Steel Will’s Apostate 1108 Tactical Folder: Full-Sized/Full-Featured Combat-Capable Blade

Apostasy (Apostate): a form of blasphemy.

In Islam, an Apostate is one who leaves or turns his or her back on Islam (or says bad things about it). The title of Apostate can also be applied to non-believers. Islamic activists have demanded punishments ranging from prison sentences to death for both apostasy and blasphemy—sentences that are regularly carried out in areas under ISIS control.

I don’t know the reason why Steel Will chose the name “Apostate” for one of their newest folding blades, but in the war against Islamic terrorism, the name Apostate has the same connotation as the term “Infidel.” I would be proud to carry a combat folder (or fixed blade) that bore either name during anti-terror operations or activities. But there is much more to the Steel Will Apostate than just its name.

The new Apostate 1108 is the second of Steel Will’s folding-blade knives that I have tested. (The first was the Onrush.) With a shorter 3.7-inch blade and an OAL of 8.98 inches open, the Onrush is more of a tactical/utility knife capable of combat use than a dedicated combat folder. The Apostate takes the next step up the ladder and qualifies as a true combat folding knife.

With a 4.13-inch powdered steel blade, and an open OAL of 9.61 inches, the Apostate fills the hand yet is flawlessly balanced at the midpoint of the knife. The blade itself is a drop-point style, with just a hint of tanto in it. (If you want a dedicated tanto blade, the Apostate 1113 should fit your requirements perfectly and is the same size as the 1108.) Both knives utilize S35VN stainless steel for their blades. S35VN stainless steel is known for edge retention and toughness, and is an improved version of CPM S30V stainless, which has been strengthened by the addition of .5% Niobium. The 1108’s edge is plain rather than serrated, which I prefer—especially if the Apostate is going to be taken into the field for an extended period of time. It is easy to sharpen with a simple stone. It won’t need sharpening for a while, as it ships in extremely sharp condition.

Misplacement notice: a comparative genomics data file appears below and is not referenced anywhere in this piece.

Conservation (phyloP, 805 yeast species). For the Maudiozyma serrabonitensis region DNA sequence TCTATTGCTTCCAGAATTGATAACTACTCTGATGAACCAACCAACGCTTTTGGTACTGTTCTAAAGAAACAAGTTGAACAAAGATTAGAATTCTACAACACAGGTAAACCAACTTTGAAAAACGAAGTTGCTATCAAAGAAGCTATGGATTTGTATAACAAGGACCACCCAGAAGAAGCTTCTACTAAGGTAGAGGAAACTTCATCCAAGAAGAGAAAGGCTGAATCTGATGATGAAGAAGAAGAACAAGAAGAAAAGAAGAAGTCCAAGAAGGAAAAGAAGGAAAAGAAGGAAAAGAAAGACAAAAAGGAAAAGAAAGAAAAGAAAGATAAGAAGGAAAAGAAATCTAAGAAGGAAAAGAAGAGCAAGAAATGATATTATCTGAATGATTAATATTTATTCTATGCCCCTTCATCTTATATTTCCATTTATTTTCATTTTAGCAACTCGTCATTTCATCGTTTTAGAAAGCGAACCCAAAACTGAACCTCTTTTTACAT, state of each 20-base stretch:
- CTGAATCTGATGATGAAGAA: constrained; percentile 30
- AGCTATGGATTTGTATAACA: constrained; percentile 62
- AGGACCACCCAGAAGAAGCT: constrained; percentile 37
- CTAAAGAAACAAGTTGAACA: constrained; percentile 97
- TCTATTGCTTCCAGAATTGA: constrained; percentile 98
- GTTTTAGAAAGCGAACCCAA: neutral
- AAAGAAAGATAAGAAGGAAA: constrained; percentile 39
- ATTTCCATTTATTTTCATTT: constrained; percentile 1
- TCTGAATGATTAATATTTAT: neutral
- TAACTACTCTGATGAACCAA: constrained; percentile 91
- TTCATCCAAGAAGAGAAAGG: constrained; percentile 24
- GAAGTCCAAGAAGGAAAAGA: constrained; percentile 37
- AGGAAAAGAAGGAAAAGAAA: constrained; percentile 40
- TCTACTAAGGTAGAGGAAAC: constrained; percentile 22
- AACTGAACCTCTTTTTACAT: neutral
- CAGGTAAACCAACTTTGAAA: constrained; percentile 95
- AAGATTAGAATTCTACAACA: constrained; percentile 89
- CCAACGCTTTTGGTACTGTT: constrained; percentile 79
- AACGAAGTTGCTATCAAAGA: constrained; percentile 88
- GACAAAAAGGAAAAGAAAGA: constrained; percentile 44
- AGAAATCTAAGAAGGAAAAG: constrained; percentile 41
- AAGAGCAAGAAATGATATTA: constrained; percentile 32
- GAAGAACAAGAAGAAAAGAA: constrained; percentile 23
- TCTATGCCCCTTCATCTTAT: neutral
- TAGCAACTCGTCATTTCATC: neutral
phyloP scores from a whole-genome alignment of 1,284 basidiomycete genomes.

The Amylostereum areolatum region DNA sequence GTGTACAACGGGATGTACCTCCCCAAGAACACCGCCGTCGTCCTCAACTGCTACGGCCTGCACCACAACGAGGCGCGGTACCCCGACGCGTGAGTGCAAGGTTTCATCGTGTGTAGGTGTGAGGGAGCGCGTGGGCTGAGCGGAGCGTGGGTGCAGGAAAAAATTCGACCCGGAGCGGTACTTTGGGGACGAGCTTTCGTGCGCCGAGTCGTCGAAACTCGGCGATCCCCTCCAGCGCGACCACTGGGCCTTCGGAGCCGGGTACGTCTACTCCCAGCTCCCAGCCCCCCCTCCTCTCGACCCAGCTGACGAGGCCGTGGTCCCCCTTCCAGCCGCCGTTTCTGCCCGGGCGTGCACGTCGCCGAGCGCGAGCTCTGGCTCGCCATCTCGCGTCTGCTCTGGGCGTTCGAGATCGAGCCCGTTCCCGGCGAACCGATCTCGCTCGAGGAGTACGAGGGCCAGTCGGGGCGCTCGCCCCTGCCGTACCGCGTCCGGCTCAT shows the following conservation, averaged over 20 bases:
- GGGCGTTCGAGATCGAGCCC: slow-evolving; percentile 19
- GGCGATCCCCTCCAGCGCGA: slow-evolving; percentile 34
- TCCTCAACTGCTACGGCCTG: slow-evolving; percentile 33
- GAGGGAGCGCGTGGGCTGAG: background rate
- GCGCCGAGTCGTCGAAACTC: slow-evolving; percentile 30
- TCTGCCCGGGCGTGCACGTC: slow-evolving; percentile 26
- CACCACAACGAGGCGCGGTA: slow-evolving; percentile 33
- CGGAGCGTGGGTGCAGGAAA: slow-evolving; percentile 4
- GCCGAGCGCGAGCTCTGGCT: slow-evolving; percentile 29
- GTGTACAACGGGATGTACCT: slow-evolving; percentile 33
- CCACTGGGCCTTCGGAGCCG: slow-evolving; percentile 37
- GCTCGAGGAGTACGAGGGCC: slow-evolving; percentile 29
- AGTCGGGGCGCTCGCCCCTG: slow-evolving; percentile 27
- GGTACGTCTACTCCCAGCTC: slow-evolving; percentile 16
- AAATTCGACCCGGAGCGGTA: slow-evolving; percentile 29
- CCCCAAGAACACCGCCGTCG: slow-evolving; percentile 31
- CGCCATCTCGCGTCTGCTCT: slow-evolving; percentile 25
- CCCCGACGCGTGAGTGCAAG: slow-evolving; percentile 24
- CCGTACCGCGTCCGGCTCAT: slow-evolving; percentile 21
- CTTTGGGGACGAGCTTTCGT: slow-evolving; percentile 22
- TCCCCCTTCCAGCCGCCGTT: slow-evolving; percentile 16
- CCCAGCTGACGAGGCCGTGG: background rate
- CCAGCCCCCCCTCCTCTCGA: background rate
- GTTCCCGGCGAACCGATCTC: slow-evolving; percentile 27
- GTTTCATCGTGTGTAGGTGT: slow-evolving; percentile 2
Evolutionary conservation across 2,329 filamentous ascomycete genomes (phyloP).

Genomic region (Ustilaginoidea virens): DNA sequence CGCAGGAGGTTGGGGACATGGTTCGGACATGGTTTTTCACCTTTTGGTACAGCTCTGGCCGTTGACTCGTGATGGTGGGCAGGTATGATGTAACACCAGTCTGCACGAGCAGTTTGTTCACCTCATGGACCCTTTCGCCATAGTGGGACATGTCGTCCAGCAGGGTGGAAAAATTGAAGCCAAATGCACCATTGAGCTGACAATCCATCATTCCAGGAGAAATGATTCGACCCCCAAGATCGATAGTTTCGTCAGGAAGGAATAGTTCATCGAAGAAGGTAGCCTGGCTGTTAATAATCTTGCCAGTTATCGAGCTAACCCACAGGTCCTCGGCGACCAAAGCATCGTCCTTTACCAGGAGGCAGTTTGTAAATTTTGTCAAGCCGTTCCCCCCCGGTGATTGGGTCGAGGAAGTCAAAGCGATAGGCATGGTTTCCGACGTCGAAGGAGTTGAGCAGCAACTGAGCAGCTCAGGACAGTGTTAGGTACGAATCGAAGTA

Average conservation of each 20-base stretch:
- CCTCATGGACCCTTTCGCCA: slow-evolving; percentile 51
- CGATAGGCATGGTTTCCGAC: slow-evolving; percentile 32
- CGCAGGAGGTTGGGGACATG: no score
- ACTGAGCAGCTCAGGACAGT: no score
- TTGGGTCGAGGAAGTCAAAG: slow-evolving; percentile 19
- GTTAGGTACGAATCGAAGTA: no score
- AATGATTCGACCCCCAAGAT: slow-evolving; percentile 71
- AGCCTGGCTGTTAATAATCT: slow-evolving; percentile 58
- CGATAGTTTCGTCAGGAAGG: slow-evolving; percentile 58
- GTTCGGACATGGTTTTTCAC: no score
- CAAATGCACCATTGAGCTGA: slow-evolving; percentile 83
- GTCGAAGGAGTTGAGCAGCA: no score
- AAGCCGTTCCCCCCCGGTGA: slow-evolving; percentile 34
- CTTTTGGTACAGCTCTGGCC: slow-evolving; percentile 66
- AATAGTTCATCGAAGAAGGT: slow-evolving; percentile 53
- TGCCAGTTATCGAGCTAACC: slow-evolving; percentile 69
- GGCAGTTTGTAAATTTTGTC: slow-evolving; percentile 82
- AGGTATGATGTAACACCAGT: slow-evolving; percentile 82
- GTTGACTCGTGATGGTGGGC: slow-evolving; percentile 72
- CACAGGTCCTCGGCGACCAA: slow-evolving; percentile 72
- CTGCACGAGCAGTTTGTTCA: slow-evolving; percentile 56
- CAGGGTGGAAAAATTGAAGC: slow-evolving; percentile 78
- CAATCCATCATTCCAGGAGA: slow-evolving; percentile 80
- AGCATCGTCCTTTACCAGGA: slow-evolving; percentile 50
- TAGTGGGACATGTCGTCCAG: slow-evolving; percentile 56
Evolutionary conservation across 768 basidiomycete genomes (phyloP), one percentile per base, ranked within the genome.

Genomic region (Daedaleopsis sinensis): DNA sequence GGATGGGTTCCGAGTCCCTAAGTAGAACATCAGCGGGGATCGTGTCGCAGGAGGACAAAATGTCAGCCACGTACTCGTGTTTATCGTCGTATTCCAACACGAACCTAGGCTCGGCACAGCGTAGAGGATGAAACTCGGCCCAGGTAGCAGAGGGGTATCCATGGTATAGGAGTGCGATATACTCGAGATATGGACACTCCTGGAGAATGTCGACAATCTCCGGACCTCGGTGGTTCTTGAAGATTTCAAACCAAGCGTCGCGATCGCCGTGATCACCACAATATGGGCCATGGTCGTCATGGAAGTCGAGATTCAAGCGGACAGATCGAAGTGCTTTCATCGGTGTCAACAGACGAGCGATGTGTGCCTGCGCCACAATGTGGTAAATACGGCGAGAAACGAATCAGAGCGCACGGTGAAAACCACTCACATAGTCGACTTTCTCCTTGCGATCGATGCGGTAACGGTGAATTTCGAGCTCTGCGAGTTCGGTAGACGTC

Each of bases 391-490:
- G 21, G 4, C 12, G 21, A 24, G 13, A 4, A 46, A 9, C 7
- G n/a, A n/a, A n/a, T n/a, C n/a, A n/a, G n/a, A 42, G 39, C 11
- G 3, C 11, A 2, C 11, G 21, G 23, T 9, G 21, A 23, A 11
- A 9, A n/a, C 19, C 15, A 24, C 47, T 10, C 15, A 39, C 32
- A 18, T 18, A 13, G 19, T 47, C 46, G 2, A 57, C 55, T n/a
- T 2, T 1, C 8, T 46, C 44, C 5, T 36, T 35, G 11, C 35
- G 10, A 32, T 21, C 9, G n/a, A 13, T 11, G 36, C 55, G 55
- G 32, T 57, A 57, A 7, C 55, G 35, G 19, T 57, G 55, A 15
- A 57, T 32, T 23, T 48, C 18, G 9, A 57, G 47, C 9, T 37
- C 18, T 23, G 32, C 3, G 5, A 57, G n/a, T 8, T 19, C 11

The Apostate blade features both thumb-stud and finger-flipper opening. If you are used to rapidly opening folders via the thumb studs, you will have to readjust your technique for the Apostate. I was unable to open or start opening the Apostate using the thumb studs, likely due to the proportions of the blade. You will have to use the finger flipper, and that’s not a bad thing.

The Apostate finger flipper is a protrusion from the base of the blade, which features jimping for finger adhesion. It is perfectly sized for maximum leverage. There is no spring assist. The matte-gray-finished blade flips open and locks with sliding index finger pressure applied to the flipper. The blade is assisted smoothly into its open position through the use of ceramic ball bearings, which also helps keep the weight of the knife down. Unlike the shorter Onrush, no flicking of the wrist is needed to lock open the Apostate’s blade. Once open, the flipper serves as a guard for the index or pinkie finger, depending upon which way the Apostate is being held. A thumb-activated liner lock releases the blade.

Like the Onrush, the Apostate’s lockup is rock solid. There is zero, I mean zero, play in the locked blade. If I were to hand you the Apostate (with the blade locked open) while you were blindfolded, you would not be able to distinguish the Apostate from a fixed-blade combat knife. That locking strength is another feature that makes the Apostate combat-qualified.

The Apostate’s weight of only 6.17 ounces is primarily achieved by the use of titanium and G10 for the grips. The inside portion of the grip/frame is matte gray titanium. This is the portion that houses the liner-lock mechanism. The outside portion is finely textured green G10, which improves grip adhesion. The pommel end of the Apostate has a triangle shape that can be used for defensive strikes, and there is a slot in the tip of the titanium frame that allows for lanyard attachment.

The pocket clip can be reversed from the titanium side to the G10-scaled side for left-handed users, or it can be removed. I don’t use the pocket clips on my folding knives for three reasons: first, I don’t want to advertise that I am carrying a knife. Second, it is possible for the knife to get caught on something and get yanked out of my pocket (or just yanked out of the pocket and used against me). Third, carrying the knife by the pocket clip makes it easier for a pickpocket to steal the knife. However, if you prefer, the pocket clip is there should you need it.

I’ve been carrying the Apostate for three weeks in my right front pocket, flipper side down, ready for quick deployment. Even with a closed length of 5.48 inches, the Apostate carries quite comfortably, unnoticed by me most of the time.

I really like the Apostate. It is extremely well designed and constructed. With an MSRP of $174, the Apostate is more than fairly priced considering its quality. Note that with a blade length of over 4 inches, it may be illegal in some of the more restricted jurisdictions. Oh, did I mention that the name was awesome? Learn more at

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